image file: c6gc01096b-f8.tif
Fig. 8 Variable temperature FT-IR spectra of nonsegmented PA12HU (a) in the 1500–1700 cm−1 region and (b) in the 3000–3500 cm−1 region.

image file: c6gc01096b-f9.tif
Fig. 9 Variable temperature FT-IR spectra of segmented PA12HU-PTMO50 (a) in the 1500–1700 cm−1 region.

Water sorption

Fig. 10 depicts water uptake of nonsegmented PA12HU and segmented PA12HU-PTMOs from 0% to 95% relative humidity (RH) at 25 °C. PA12HU lacked detectable water uptake until 90% RH and only showed 0.5 wt% water uptake at 95% RH, possibly due to condensed water. The low water uptake of PA12HU likely resulted from its relatively high crystallinity and Tg near room temperature (11 °C). Segmented PA12HU-PTMOs exhibited much higher water uptake compared to PA12HU due to lower crystallinity and lower Tg values (Table 1). Water uptake of PA12HU-PTMOs increased with increasing RH, reaching approximately 3.6–4.9 wt% at 95% RH and 1.6–2.0% at 65% RH, which was slightly higher than commercial Spandex® (thermoplastic polyurethane 0.75–1.3% at 65% RH), due to the additional hydroxyls.44 Water uptake of PA12HU-PTMOs proved independent of the polyether weight content, suggesting a similar polarity of the hard segments compared to the polyether segments.
image file: c6gc01096b-f10.tif
Fig. 10 Equilibrium water sorption of nonsegmented PA12HU and segmented PA12HU-PTMOs in relative humidity steps from 0% to 95%.

Tensile properties

Fig. 11 displays representative engineering stress-stain curves of PA12HU-PTMOs. Table 2 summarizes their tensile properties, including stress at break, strain at break, and Young's modulus. Compression molded films of PA12HU-PTMO25–50 exhibited sufficient mechanical integrity to yield statistically reliable tensile testing results. However, their tensile properties proved weaker than conventional segmented polyurethanes or segmented polyamides, likely due to the phase-mixed nature of the hard segments and polyether soft segments. Multiple thermal, dynamic mechanical and morphological analyses confirmed that the amorphous phase of each PA12HU-PTMO contained both hard and soft segments with a broad glass transition. The lack of a well-defined plateau regime in DMA curves agreed with the low strain at break values of PA12HU-PTMOs due to the broad Tg. Crystallinities of PA12HU-PTMOs also significantly limited the strains at break, resulting in thermoplastic solids instead of elastomers. The molecular weights of these PA12HU-PTMOs proved adequate for compression molding into free-stranding films, but insufficient to reach comparable toughness to commercial thermoplastic polyurethanes. Further optimization of PAHUs requires two main considerations: improving the phase-separation of hard and soft segments, and establishing SEC systems for molecular weight determination.
image file: c6gc01096b-f11.tif
Fig. 11 Stress–strain curves of compression molded segmented PA12HU-PTMOs with 25–50 mol% soft segments.
Table 2 Tensile properties of compression molded segmented PA12HU-PTMOs with 25–50 mol% soft segments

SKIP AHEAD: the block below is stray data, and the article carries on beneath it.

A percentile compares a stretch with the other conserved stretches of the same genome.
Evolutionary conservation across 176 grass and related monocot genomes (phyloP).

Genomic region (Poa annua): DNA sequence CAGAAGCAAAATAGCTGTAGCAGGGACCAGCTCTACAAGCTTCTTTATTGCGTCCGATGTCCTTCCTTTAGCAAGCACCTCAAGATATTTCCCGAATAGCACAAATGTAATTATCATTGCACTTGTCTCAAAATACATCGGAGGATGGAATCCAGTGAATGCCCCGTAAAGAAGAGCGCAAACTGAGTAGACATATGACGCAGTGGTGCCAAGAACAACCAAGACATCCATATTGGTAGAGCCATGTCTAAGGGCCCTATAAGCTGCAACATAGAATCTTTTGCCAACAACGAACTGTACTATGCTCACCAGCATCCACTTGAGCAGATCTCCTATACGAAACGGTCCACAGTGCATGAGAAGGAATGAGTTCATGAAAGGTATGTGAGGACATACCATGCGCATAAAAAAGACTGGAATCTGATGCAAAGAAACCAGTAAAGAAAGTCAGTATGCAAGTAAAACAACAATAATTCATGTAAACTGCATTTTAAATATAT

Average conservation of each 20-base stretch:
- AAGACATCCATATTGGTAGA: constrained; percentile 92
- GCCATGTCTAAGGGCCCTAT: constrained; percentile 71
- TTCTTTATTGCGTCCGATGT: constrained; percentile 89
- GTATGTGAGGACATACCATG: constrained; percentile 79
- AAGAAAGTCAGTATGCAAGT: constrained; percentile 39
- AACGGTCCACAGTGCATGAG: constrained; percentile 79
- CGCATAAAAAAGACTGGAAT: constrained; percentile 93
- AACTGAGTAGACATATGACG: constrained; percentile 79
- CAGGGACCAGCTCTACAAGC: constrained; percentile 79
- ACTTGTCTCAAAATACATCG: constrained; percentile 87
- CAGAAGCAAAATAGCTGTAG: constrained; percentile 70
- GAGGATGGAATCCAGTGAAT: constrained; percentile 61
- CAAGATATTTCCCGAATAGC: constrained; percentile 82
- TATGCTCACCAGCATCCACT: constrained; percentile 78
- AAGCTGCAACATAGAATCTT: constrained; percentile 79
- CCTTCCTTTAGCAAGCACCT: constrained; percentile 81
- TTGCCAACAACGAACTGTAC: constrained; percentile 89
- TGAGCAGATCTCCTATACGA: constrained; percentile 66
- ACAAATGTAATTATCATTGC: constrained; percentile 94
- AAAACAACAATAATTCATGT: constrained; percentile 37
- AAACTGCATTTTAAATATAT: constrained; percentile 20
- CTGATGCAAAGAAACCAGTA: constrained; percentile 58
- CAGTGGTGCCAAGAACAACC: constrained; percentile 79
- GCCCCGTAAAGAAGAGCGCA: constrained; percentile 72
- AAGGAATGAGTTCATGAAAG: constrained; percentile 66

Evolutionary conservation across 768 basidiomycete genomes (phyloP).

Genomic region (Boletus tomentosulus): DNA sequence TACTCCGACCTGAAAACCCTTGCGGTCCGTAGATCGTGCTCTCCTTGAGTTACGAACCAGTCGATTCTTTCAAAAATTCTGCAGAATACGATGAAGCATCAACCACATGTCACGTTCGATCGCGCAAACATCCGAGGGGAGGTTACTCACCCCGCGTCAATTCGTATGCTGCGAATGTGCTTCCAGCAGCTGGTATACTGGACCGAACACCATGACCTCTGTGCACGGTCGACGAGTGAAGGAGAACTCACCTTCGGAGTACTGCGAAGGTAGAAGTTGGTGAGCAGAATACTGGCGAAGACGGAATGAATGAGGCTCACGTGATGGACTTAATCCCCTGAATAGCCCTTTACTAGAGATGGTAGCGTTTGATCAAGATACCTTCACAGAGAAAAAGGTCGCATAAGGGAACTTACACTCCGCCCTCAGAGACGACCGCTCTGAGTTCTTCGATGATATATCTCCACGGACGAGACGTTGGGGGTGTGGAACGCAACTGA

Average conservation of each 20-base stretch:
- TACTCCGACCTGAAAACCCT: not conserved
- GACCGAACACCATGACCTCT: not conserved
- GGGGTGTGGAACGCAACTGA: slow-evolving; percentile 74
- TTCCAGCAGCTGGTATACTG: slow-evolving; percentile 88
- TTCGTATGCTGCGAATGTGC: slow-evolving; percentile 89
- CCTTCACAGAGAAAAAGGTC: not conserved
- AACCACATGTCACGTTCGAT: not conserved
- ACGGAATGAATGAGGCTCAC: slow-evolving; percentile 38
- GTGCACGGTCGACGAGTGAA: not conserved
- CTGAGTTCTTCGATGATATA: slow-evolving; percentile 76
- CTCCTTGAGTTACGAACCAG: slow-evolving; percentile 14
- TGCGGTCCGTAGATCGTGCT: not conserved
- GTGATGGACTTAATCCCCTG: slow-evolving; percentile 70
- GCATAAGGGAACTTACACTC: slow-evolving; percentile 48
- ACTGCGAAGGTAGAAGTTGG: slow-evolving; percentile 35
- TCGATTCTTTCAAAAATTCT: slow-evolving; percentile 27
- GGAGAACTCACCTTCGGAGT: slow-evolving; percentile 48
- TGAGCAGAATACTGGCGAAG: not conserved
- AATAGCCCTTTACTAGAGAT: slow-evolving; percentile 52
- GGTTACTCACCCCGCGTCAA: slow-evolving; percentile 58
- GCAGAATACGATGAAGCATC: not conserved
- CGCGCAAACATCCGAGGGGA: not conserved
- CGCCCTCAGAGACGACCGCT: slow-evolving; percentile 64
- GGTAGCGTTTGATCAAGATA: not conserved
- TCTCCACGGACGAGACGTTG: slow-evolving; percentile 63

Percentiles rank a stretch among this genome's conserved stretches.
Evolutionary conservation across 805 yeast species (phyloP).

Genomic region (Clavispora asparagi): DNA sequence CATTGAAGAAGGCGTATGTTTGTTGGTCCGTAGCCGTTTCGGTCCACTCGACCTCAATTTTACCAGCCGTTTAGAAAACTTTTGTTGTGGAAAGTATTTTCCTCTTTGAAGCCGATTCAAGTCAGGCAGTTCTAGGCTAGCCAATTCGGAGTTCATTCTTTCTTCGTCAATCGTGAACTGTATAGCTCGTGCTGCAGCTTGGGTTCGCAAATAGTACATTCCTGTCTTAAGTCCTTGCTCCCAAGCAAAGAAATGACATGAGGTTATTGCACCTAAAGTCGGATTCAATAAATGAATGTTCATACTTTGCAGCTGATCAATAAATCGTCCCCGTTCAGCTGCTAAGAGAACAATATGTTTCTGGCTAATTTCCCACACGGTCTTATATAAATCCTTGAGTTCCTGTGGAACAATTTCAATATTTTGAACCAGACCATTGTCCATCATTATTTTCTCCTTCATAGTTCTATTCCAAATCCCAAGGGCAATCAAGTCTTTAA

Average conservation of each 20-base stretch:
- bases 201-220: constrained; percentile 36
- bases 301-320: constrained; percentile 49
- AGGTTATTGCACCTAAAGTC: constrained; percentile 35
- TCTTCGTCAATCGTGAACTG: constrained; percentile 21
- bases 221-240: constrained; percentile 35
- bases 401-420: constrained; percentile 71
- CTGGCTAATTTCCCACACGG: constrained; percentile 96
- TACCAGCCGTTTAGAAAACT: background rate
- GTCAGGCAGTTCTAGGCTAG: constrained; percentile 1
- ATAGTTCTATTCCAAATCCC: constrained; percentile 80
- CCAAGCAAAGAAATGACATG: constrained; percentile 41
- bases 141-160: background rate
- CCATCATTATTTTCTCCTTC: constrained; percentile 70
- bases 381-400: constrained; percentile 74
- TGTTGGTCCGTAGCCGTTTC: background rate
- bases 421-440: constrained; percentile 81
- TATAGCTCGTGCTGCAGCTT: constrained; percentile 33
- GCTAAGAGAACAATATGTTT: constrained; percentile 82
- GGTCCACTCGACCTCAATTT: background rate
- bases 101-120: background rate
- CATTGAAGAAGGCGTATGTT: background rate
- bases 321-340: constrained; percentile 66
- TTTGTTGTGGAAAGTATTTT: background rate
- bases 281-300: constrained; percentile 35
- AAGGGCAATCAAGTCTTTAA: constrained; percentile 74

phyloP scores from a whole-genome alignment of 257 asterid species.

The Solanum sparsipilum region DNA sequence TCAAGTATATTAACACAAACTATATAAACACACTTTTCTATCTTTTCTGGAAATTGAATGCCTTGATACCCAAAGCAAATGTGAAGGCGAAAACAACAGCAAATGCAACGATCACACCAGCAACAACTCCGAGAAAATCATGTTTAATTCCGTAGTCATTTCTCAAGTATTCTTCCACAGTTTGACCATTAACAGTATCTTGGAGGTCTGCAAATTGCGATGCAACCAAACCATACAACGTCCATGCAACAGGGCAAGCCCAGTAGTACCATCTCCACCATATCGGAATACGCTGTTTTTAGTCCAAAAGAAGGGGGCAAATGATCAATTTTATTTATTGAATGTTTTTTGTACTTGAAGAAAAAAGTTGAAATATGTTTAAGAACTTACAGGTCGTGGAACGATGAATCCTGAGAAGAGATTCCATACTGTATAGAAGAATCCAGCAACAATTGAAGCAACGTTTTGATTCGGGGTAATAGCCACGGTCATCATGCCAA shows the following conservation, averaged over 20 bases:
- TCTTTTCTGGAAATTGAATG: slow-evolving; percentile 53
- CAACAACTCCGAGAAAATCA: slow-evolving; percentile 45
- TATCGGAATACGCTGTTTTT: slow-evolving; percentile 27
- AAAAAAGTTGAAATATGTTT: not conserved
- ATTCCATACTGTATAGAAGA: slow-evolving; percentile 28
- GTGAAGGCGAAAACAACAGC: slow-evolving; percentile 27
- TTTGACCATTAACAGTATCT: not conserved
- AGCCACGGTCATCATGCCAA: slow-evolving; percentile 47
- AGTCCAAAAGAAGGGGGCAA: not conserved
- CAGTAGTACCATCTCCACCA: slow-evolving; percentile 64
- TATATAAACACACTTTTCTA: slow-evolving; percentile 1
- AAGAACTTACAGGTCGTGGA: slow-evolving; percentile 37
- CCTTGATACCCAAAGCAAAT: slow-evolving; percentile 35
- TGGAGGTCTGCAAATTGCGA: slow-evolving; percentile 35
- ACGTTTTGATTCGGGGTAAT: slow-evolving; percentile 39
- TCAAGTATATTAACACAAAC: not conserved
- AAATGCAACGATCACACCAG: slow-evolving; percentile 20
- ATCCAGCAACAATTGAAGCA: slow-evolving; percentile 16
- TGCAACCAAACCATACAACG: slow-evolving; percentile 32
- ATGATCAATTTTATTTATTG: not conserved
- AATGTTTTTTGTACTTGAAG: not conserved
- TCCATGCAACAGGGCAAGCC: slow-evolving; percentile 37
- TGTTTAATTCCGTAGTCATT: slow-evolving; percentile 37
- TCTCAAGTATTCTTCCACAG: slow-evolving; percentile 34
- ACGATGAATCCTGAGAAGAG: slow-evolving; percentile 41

Young's modulus (MPa) Strain at break (%) Stress at break (MPa)
PA12HU-PTMO25 94.2 ± 24.5 25 ± 8 5.7 ± 0.4
PA12HU-PTMO33 108.8 ± 8.1 21 ± 6 5.3 ± 0.5
PA12HU-PTMO50 26.5 ± 2.3 51 ± 4 2.1 ± 0.0


Conclusion

This manuscript details an unprecedented synthetic platform for nonsegmented and segmented poly(amide-hydroxyurethane)s using sustainable resources. These PAHUs represent the first examples of film-forming, isocyanate-free polyurethanes with both melt and solution processability. A variety of physical characterizations established the structure–property–morphology relationship of PAHUs with varying compositions.

A scalable, two-step synthesis converted methyl 9-decenoate to CC-ME monomer using CO2. A one-pot melt polymerization of CC-ME with diamines afforded synthesis of isocyanate-free PAHUs. Diaminododecane reacted with CC-ME to synthesize nonsegmented PA12HU, a semicrystalline copolymer with Tg of 11 °C and multiple melting exotherms at 100–150 °C. Incorporation of a low Tg 1 kDa polyether diamine added flexibility to segmented PA12HU-PTMOs. Segmented PA12HU-PTMOs exhibited broad glass transitions near −60 to –50 °C and lower crystallinity compared to nonsegmented PA12HU. Increasing ratio of polyether diamine to dodecane diamine resulted in lower crystallinity and lower melting point of PA12HU-PTMO due to shorter and fewer hard segments. Both DSC and DMA results indicated significant phase-mixing of polyether segments and the hard segments. Crystallizable hard segments formed crystalline domains, supporting mechanical strength of compression-molded PA12HU-PTMO films. The ribbon-like crystalline domains of PA12HU-PTMOs displayed constant width and varying lengths with different extent of polyether incorporation. VT-FTIR proved that most ordered hydrogen bonded carbonyls existed within the crystalline domains. The carbonyl vibration band shifts occurred in the same temperature range with melting of the crystalline domains of PA12HU or PA12HU-PTMOs. PA12HU exhibited minimal water uptake due to relatively high crystallinity. PA12HU-PTMOs showed slightly higher water uptake than conventional segmented polyurethanes. Reported poly(amide-hydroxyurethane)s displayed similar thermal degradation temperature as conventional polyurethanes, however lacked tensile strength due to their phase-mixed morphologies and possibly low molecular weights.

Acknowledgements

This research was supported by Elevance Renewable Science, Inc. This material is also partially based upon work supported by the National Science Foundation under Grant No. DMR-0923107. We also thank Professor Garth L. Wilkes for insightful discussion and Huntsman Corporation for material support.

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Footnote

Electronic supplementary information (ESI) available. See DOI: 10.1039/c6gc01096b

This journal is © The Royal Society of Chemistry 2016